4 Careers That People Temporarily Give Up Their Social Lives to Pursue

Some careers automatically make it hard to have a social life. For instance, people who spend all day literally walking around in a garbage dump tend to smell like a garbage dump even after several showers. 


Outside the realm of strange and dirty jobs that make it hard to have a social life, many people make the conscious choice to give up their social lives to pursue a career. It’s hard to imagine that anyone would intentionally give up their social life, but it happens often, especially with the following four careers.

 

1. Certified Public Accountant (CPA)

Becoming a CPA requires intense dedication and study, often between 300-400 hours just to pass the exam. Even so, most test-takers fail the exam on the first try and have to take a second or even third round. 

The CPA exam is said to be one of the hardest professional exams to pass next to the bar. Just over 50% pass on the first try.

The exam is broken up into four sections: Auditing and Attestation (AUD), Business Environment and Concepts (BEC), Financial Accounting and Reporting (FAR), and Regulation (REG). All four sections are hard, but most people find FAR to be the hardest because it covers two times the information compared to other sections and is continually being expanded.

While the FAR section is generally considered the hardest section overall, some people find the REG section equally difficult. Those who pass the exam on the first try have most likely taken a CPA prep course to prepare for the FAR and REG exam sections.

Most CPAs get their social life back once they get their career off the ground, but in the meantime, some choose to live under a rock.

 

2. Cisco Certified Inter-networking Expert

There are plenty of computer geeks who don’t mind giving up their social lives to pursue Cisco certifications. One of the most demanding certifications is the CCIE certification. 

According to Cisco, this certification “proves your skills with complex enterprise infrastructure solutions” and involves passing two exams. One exam is a hands-on lab covering “enterprise networks through the entire network lifecycle, from designing and deploying to operating and optimizing.”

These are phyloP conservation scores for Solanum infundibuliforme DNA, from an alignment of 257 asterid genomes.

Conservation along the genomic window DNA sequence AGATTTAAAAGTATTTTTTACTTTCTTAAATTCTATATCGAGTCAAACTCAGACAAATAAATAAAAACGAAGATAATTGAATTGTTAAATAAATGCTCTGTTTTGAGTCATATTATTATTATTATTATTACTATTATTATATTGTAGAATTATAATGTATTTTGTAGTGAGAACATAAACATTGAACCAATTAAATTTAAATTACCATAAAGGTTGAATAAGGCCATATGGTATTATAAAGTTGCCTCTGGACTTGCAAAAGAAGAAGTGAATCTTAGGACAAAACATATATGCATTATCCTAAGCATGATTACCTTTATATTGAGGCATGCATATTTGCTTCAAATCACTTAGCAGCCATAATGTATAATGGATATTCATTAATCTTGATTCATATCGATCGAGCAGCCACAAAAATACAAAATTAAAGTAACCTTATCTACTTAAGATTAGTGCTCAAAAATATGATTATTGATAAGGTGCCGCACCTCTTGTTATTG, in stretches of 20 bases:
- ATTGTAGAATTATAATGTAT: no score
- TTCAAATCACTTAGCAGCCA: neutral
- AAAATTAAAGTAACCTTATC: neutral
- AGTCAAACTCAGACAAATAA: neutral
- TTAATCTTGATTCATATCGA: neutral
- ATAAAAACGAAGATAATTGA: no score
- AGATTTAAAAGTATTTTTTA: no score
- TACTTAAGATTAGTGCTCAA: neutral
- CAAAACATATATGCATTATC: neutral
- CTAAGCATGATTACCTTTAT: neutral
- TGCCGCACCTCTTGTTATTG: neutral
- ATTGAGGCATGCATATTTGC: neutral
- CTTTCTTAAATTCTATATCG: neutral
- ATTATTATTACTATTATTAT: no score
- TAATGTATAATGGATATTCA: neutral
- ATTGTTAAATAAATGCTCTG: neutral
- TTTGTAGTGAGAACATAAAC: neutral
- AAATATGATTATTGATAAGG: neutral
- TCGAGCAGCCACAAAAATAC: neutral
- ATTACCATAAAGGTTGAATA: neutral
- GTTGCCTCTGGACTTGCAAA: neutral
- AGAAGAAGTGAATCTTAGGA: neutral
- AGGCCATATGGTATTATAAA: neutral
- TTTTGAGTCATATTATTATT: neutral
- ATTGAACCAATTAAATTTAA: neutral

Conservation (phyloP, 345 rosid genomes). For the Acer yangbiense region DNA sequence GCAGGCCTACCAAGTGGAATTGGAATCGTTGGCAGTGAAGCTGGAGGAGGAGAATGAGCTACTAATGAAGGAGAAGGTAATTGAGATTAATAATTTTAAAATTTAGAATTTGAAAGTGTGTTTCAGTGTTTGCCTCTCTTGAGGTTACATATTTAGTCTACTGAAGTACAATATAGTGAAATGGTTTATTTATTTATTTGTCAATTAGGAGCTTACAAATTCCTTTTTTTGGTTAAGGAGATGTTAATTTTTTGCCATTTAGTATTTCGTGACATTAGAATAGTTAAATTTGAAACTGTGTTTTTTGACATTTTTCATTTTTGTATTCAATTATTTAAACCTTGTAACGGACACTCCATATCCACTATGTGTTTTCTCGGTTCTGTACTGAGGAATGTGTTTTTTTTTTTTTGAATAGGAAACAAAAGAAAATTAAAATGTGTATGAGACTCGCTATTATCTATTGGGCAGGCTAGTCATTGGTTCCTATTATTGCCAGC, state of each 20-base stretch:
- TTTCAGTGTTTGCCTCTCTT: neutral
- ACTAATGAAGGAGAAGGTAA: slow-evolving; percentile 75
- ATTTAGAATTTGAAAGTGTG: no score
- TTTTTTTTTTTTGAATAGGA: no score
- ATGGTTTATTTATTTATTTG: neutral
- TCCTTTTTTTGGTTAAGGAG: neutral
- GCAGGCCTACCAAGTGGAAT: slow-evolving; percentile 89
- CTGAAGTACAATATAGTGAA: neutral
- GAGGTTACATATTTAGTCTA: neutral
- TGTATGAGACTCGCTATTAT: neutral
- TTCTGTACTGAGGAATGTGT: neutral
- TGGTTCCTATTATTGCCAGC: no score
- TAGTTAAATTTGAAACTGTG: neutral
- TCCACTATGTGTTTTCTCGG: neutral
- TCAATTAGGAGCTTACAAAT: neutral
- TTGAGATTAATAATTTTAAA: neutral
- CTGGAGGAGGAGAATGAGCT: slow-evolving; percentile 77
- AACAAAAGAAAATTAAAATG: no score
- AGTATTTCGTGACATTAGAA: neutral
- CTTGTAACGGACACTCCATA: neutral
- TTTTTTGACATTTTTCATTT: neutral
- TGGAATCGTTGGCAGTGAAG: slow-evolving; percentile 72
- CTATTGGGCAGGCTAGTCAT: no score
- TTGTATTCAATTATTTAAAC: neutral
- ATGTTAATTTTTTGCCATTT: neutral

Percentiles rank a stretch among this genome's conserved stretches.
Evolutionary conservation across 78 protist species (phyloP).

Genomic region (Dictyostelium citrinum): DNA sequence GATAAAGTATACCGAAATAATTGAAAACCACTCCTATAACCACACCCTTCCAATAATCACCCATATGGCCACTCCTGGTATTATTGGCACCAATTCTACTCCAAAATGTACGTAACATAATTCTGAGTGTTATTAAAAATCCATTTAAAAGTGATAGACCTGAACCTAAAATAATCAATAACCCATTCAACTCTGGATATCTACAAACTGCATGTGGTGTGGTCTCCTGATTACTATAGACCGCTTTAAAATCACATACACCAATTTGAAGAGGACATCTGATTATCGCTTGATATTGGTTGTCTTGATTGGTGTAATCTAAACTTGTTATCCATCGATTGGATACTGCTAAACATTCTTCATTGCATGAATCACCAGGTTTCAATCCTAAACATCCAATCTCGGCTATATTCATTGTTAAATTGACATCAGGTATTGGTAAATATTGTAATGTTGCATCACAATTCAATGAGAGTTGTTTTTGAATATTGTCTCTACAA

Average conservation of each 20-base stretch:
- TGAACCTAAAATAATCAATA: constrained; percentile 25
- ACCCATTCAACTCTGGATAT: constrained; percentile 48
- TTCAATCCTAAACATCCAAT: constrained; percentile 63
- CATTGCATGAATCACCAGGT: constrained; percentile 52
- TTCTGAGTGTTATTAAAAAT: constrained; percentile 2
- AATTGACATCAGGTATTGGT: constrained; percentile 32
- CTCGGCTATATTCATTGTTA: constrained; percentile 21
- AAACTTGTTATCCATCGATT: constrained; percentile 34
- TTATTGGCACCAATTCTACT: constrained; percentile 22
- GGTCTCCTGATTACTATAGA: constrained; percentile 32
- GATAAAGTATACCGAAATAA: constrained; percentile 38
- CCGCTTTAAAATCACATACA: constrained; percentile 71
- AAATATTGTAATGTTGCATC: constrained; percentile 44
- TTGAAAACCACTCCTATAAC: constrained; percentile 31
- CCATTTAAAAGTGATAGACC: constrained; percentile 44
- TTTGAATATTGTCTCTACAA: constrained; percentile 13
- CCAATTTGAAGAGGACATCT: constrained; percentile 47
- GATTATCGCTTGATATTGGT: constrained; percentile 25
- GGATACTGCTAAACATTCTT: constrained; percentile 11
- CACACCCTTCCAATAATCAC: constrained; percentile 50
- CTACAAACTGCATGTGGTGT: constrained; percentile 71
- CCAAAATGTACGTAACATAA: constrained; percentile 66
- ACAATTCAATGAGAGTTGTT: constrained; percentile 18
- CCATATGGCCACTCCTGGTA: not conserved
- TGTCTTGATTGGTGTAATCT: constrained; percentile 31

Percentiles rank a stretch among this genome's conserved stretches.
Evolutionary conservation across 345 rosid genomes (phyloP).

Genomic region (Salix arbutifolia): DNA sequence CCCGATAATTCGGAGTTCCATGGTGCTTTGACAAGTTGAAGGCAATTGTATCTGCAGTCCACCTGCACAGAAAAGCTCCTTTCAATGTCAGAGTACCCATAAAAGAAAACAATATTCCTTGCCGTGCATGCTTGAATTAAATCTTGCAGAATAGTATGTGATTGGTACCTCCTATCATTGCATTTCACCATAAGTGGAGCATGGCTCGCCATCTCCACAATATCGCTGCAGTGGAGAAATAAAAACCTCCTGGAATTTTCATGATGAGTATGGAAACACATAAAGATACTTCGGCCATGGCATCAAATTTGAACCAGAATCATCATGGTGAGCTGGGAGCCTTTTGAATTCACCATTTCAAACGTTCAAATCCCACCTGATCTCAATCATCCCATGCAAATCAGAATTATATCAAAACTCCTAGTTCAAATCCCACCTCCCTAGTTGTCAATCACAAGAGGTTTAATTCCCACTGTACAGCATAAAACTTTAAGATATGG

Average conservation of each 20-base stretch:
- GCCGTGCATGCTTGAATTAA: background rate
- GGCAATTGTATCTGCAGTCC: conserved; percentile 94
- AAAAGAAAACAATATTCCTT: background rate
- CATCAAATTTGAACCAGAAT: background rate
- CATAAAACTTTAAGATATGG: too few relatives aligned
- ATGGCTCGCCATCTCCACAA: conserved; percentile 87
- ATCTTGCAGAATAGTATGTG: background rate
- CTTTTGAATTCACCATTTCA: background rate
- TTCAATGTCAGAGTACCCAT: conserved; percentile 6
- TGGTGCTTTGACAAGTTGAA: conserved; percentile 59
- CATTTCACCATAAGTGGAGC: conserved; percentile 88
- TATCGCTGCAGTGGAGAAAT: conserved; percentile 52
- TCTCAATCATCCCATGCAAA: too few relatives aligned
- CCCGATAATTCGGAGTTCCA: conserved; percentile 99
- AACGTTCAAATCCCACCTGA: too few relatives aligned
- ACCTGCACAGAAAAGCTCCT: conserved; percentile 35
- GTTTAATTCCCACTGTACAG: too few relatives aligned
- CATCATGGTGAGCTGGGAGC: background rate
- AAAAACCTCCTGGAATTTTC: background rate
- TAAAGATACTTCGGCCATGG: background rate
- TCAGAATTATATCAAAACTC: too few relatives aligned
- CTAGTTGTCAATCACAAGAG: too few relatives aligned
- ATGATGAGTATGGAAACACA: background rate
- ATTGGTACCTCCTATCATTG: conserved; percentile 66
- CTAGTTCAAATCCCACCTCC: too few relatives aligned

The hands-on lab exam is eight hours long and candidates are recommended to have between five and seven years of experience with enterprise networking technologies before taking the exam.

To get this coveted Cisco certification, candidates will have already spent years studying networking just to get the jobs necessary to gain the lengthy experience needed to pass the exam.

As you can see, the CCIE certification isn’t your average networking certification, and it’s obvious why people would need to give up their social lives for this achievement.

 

3. Medical doctor

Any medical doctor will tell you going to medical school is no walk in the park. It’s constant studying, repetition, and working and training at the same time.

Becoming a medical doctor is a serious pursuit and learning the information required is a heavy load. While mistakes can have serious financial consequences in some industries, doctors hold people’s lives in their hands and mistakes have a greater impact. 

Sometimes, shutting out the world is the only way med school students can follow through with their commitment to their chosen career.

 

4. Lawyer

No matter what state you’re in, the law is highly complex. Although, federal law can be easier to understand than state and local laws. Still, lawyers have plenty to learn and can’t rely on memorizing statutes to understand their profession.

The complexities in the law come not from specific statutes, but from the way the law is interpreted in the courts. Since courts interpret the law, judges can rule in a manner that seems to defy the law. Becoming a lawyer means learning how to dance in the courtroom.

For instance, judges are known to dismiss claims filed for breach of contract when the contract includes outrageously unreasonable terms even when both parties signed the contract willingly. For example, some landlords require tenants to pay outrageous daily late fees of $100. This seems legal since most states don’t place limits on what a landlord may charge. However, in these situations, judges tend to rule in favor of the tenant.

Becoming a lawyer requires a keen ability to play chess with other lawyers, judges, and juries. It’s not for everyone and requires intense study at the expense of a social life.

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